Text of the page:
One of the key reasons I began this blog, Intentional Mama, back in 2013 was to share French resources with families and teachers here in the United States and anywhere else that French materials might be difficult to find. Today, learning French remains incredibly important to my family and me—we've been homeschooling in French, or mainly in French, for roughly five years now. Here is my current list of favorite educational French resources organized by school subject! (Nearly all of these resources are available here in the U.S.; others can be ordered online.) Profitez-bien!
For learning to read, abécédaires are a lovely way to begin recognizing letters and sounds. We like this one from Nathan with its scratchy large letters and sensory activities on each page. I've shared additional early reading resources in an older post here.
The best encouragement for learning to read, however, is reading aloud to your children. Whether I'm reading aloud or my children are reading to me, most of our fiction and non-fiction books come from Amazon.fr, used from Amazon.com, or are rented monthly from Les Petits Livres. I have also purchased French children's books from Marygold Books on eBay. Online U.S. booksellers of French books also include Lectures de France and French Books Online. In New York City, Albertine is the predominant French American bookstore. In Canada, Renaud-Bray, Archambault, and Gallimard are the main French bookstores. Bonne lecture!
Handwriting Without Tears has French workbooks for printing letters (early elementary) and for cursive practice. I used this series with my oldest child, but I now prefer my children to start out writing in cursive as children do in France (and in other countries) so I have since switched to this workbook:
Danièle Dumont's French writing workbook series is excellent for first grade and up because they use the same grid lines as French cahiers do. The sample font is small, however, so consider choosing Handwriting Without Tears if your child is easily frustrated while writing.
French language arts (for native or near-native French learners):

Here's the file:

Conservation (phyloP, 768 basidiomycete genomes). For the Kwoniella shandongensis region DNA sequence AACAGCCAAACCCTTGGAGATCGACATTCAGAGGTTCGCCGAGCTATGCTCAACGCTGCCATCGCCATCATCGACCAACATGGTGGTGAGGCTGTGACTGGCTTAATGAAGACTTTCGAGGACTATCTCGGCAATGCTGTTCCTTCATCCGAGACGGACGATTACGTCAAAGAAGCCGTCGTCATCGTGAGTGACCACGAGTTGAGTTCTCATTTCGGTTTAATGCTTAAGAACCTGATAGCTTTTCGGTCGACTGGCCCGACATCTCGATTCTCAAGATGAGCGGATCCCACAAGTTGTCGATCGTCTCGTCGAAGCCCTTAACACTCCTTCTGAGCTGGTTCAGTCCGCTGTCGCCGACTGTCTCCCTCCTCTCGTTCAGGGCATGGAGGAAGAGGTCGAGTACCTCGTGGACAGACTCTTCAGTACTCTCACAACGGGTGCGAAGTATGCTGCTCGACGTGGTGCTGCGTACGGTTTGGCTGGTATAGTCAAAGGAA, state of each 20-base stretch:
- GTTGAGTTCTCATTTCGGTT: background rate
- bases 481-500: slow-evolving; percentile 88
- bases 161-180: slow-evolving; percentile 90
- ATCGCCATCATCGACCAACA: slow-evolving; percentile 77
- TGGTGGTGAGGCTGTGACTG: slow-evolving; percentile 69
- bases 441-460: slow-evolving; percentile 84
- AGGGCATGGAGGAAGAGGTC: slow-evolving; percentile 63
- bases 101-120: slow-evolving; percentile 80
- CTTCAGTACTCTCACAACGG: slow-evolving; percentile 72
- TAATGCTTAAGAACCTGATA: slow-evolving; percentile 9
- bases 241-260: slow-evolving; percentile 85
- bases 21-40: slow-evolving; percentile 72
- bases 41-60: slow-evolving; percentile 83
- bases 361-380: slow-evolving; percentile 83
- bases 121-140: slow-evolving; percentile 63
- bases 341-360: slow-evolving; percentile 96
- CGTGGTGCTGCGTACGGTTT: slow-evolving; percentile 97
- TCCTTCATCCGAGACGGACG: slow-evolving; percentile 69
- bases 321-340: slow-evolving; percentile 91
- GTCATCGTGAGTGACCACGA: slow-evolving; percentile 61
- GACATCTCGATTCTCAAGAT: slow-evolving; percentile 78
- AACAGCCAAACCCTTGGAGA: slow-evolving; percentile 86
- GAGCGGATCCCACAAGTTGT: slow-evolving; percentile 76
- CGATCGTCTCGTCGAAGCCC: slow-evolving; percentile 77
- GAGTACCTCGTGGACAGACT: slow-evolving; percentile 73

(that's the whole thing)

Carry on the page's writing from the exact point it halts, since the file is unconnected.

la méthode PICOT - recommended by my son's French teacher for early learners who already know how to read words, this comprehensive week-by-week plan focuses on manipulating the words in a French phrase. You can buy the printable PDF version for roughly $10.
Chemins faisant is a site created by a dear family friend who was a French school directeur; his site has a wealth of information and resources for French vocabulary, grammar, spelling, conjugation, and written expression. It also covers math. I plan to use this site more often as my children grow older.
La méthode Singapour - Singapore math workbooks are all available in French. You may also wish to get the textbook (le manuel) but we have found these unnecessary for elementary level math. Some of the French workbooks (les fichiers) can be found here on Amazon.com in the U.S.; others you may need to order from La Librairie des Ecoles, but their prices are reasonable, particularly if you are a teacher. Doing math in French has been fantastic language reinforcement for us, and is truly not any more difficult than in English, not at the elementary level anyhow. I like how the French Singapore Math workbooks incorporate metric measurements and the 24-hour clock.
La MHM (méthode heuristique de maths): If you are very fluent in French, you will find this method very comprehensive, but it also requires quite a bit of preparation in advance. My son's class used this at their public school. Click on Modules to choose the correct grade level, then télécharger PDF for the free printable version.